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 OJPed  Vol.11 No.3 , September 2021
Amplitude EEG Changes in Preterm Infants at NICU of Al-Zahraa University Hospital
Abstract: Background: With increase in the incidence of preterm birth, quality of life in premature infants who suffer from perinatal brain injury has become a major concern. Amplitude electroencephalogram has the advantages of being simple bedside monitoring for assessment of brain function and follow up in preterm neonates. Aim of Study: To evaluate the aEEG changes in preterm infants and compare it to cranial ultrasound. Patients and Methods: This was a prospective observational study conducted at the NICU of Al Zahraa University Hospital for a period from May 2020 to May 2021. Our study was conducted on 60 preterm infants (26 - 36 w) in the first 7 days of life with exclusion of obvious congenital anomalies and hypoxic ischemic encephalopathy patients. Cranial ultrasound was performed on all the studied groups then aEEG recording was done for 4 hours. Results: The pattern of aEEG was discontinuous in patients with low gestational age and in infants small for gestational age. The pattern was also discontinuous in infants who had convulsions. Among our studied infants who had PROM, pre-eclampsia and experienced prolonged delivery, some infants had low voltage amplitude recording as well as infants with intraventricular hemorrhage grade III. Conclusion: This study confirms that aEEG background activity is strongly related to gestational age, birth weight, convulsions and IVH. Complications during delivery alter neonatal brain activity and aEEG background. Early aEEG combined with cranial ultrasound increases the sensitivity for detecting abnormal neurological outcome.

1. Introduction

Preterm birth, defined as infants born before 37 completed weeks of gestation, is a disease of worldwide epidemic. Recent estimates show that approximately 10.6% of all live births globally are preterm, which brings about a global incidence of preterm birth of nearly 15 million per year [1]. Neuro-imaging and radiological examinations are of great significance in the diagnosis and evaluation of brain damage in preterm infants. At present, aEEG has been widely used to monitor the brain function of preterm infants with term asphyxia, and aEEG abnormality can be used as an early predictor of hypoxic-ischemic encephalopathy in term infants [2]. However, the application of aEEG in preterm infants is not universal. Recent studies have shown that abnormalities of aEEG are related to brain damage and poor neurological prognosis in preterm infant [3].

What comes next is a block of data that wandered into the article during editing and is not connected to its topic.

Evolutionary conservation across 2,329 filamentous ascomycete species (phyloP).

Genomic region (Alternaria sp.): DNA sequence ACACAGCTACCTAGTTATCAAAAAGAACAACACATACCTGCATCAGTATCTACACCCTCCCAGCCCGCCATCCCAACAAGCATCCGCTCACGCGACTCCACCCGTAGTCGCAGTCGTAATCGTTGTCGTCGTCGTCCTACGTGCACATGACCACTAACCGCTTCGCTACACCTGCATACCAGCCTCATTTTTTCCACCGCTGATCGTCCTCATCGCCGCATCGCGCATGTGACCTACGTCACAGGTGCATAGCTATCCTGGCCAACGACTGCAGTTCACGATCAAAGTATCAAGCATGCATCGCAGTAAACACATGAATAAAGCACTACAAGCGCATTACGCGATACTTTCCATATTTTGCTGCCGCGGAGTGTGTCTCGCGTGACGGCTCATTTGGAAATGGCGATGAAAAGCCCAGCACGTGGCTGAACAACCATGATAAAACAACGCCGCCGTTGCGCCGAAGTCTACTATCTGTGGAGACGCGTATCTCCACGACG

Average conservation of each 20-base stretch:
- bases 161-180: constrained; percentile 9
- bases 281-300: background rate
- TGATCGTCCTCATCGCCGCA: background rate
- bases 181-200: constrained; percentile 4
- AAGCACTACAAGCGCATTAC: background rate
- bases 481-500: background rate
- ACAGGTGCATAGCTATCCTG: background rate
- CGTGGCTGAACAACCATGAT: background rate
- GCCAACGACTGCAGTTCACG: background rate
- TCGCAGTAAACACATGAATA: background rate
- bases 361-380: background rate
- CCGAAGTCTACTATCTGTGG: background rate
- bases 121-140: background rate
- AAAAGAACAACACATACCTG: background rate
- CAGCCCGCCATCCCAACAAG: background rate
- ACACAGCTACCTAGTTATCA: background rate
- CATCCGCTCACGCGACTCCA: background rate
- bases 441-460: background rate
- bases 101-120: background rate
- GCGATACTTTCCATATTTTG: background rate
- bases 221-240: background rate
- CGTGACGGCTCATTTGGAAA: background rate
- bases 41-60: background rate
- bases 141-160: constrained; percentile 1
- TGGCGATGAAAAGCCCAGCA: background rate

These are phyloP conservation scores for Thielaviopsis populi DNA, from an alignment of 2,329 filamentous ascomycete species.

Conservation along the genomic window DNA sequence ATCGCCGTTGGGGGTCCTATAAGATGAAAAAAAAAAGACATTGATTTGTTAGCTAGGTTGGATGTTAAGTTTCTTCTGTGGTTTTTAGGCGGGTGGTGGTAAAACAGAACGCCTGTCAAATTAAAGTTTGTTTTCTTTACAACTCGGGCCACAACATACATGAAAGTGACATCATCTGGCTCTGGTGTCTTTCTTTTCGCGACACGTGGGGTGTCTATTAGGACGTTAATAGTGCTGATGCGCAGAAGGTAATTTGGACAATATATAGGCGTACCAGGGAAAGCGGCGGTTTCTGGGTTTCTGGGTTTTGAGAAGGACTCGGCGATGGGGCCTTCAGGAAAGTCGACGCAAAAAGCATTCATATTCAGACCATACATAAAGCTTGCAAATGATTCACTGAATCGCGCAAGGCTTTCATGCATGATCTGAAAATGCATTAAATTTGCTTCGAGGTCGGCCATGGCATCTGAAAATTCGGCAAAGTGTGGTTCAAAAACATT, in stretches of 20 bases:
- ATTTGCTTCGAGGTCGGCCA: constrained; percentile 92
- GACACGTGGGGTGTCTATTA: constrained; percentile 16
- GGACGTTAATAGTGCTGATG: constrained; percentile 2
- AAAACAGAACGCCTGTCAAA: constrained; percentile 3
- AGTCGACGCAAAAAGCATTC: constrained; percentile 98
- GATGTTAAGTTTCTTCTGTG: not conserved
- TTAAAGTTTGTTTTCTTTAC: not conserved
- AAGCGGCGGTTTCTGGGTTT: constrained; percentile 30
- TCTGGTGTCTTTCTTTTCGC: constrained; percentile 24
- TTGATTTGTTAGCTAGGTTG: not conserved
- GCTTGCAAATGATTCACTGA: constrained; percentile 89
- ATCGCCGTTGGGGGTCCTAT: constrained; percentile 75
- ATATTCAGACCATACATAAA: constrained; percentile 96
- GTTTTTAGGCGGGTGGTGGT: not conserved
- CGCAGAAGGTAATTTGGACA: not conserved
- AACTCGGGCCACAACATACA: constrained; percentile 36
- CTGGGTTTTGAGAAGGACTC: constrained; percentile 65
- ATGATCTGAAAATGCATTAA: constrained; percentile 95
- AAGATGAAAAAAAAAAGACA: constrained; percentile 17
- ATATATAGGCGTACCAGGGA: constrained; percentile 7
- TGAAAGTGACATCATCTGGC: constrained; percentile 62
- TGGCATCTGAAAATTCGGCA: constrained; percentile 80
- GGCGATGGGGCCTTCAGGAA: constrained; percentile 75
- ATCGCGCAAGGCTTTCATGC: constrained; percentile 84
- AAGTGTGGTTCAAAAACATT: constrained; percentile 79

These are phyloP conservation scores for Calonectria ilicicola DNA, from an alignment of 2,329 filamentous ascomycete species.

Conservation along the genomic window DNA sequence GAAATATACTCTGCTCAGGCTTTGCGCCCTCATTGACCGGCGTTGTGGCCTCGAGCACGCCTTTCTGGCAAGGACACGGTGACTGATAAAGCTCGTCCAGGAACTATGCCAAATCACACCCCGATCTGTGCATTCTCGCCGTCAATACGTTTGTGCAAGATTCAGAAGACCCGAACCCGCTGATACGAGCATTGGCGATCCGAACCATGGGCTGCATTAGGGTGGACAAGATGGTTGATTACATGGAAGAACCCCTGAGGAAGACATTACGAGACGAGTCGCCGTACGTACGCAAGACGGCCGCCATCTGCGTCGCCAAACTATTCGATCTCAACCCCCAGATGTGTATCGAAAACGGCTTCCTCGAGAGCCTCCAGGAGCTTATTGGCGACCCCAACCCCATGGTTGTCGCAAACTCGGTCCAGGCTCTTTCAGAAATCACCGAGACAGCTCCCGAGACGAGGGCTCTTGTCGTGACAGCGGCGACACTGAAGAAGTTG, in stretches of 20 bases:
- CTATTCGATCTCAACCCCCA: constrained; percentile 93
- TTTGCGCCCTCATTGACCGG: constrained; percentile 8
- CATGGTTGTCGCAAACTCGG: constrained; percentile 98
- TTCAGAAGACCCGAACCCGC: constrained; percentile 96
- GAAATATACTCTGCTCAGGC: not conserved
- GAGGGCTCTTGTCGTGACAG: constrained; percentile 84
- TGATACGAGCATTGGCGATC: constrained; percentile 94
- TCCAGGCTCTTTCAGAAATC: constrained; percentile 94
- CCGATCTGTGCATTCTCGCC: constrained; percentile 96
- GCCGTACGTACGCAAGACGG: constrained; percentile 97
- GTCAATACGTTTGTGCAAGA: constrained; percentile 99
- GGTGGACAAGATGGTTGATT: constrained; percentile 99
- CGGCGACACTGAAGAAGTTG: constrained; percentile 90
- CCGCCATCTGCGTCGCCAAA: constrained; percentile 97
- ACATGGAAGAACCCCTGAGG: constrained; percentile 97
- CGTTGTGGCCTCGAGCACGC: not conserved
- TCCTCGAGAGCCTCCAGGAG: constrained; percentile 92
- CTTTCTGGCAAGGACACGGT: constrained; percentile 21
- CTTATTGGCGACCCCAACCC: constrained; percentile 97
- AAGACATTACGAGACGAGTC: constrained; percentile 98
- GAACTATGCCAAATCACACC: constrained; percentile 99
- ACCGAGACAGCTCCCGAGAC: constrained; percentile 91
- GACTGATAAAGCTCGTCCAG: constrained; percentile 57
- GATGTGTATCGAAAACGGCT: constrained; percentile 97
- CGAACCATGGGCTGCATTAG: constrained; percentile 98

2. Aim of the Study

The aim of the study is to evaluate the aEEG changes in preterm infants and compare it to cranial ultrasound in NICU of Al-Zahraa University Hospital.

3. Patients and Methods

This was a prospective observational study which was conducted at the NICU of Al-Zahraa University Hospital for a period from May 2020 to May 2021. Our study was conducted on 60 preterm infants in the first 7 days of life. Obvious congenital anomalies and hypoxic ischemic encephalopathy patients are excluded. The studied neonates were 36 males and 24 females with gestational age ranged from (26 to 36 weeks).

All the included neonates were subjected to the following:

1) Full history taking:

a) Age during study enrollment.

b) Assessment of gestational age using Ballard score.

c) Detailed antenatal, natal and postnatal history.

d) Thorough clinical examination:

- Systemic examination of the baby (neurological, cardiac, chest and abdominal).

- Anthropometric measurements according to WHO growth charts: Birth weight, length and head circumference.

2) Investigations:

· Laboratory investigations: (CBC, CRP, ABG, electrolytes, bleeding profile, kidney and liver function tests).

· Cranial ultrasound during 1st week of life.

· Amplitude EEG (aEEG) was recorded on the first week of life.

The aEEG was recorded for 4 hours as a four-channel EEG from ground, frontal zone (Fz) and bi-parietal zones (P3 & P4) using the electrodes from EEG device with neuro-spectrum software module for aEEG. In brief, the obtained signal was filtered, rectified, smoothed, and amplitude-integrated before it was printed out or digitally available on the monitor directly at the bedside.

The recordings were analyzed by two independent readers and registered as shown below:

1) Background activity:

- Continuous voltage pattern (CVP): continuous activity with minimum amplitude above 5 V and maximum amplitude above 25 V.

- Discontinuous voltage pattern (DC): discontinuous activity with minimum amplitude below 5 V and maximum amplitude above 25 V.

- Burst suppression: discontinuous activity with minimum amplitude without variability at 0 - 1/2 V, and bursts with amplitude >50 V.

- Inactive, flat trace (FT): mainly inactive background (electro-cerebral inactivity) with amplitude always below 5 V.

2) Seizures: characterized as an abrupt rise in minimum and maximum amplitude, categorized as single seizures (no more than one seizure per each period of 30 min of analysis), repetitive seizures (more than one electrographic seizure per each 30 min period of analysis but no more than one electrographic seizure over a 10 min period), or status epilepticus (ongoing seizure activity >30 min, present as “sawtooth pattern” or as continuous increase of the lower and upper margins, or more than one electrographic seizure over a 10 min period).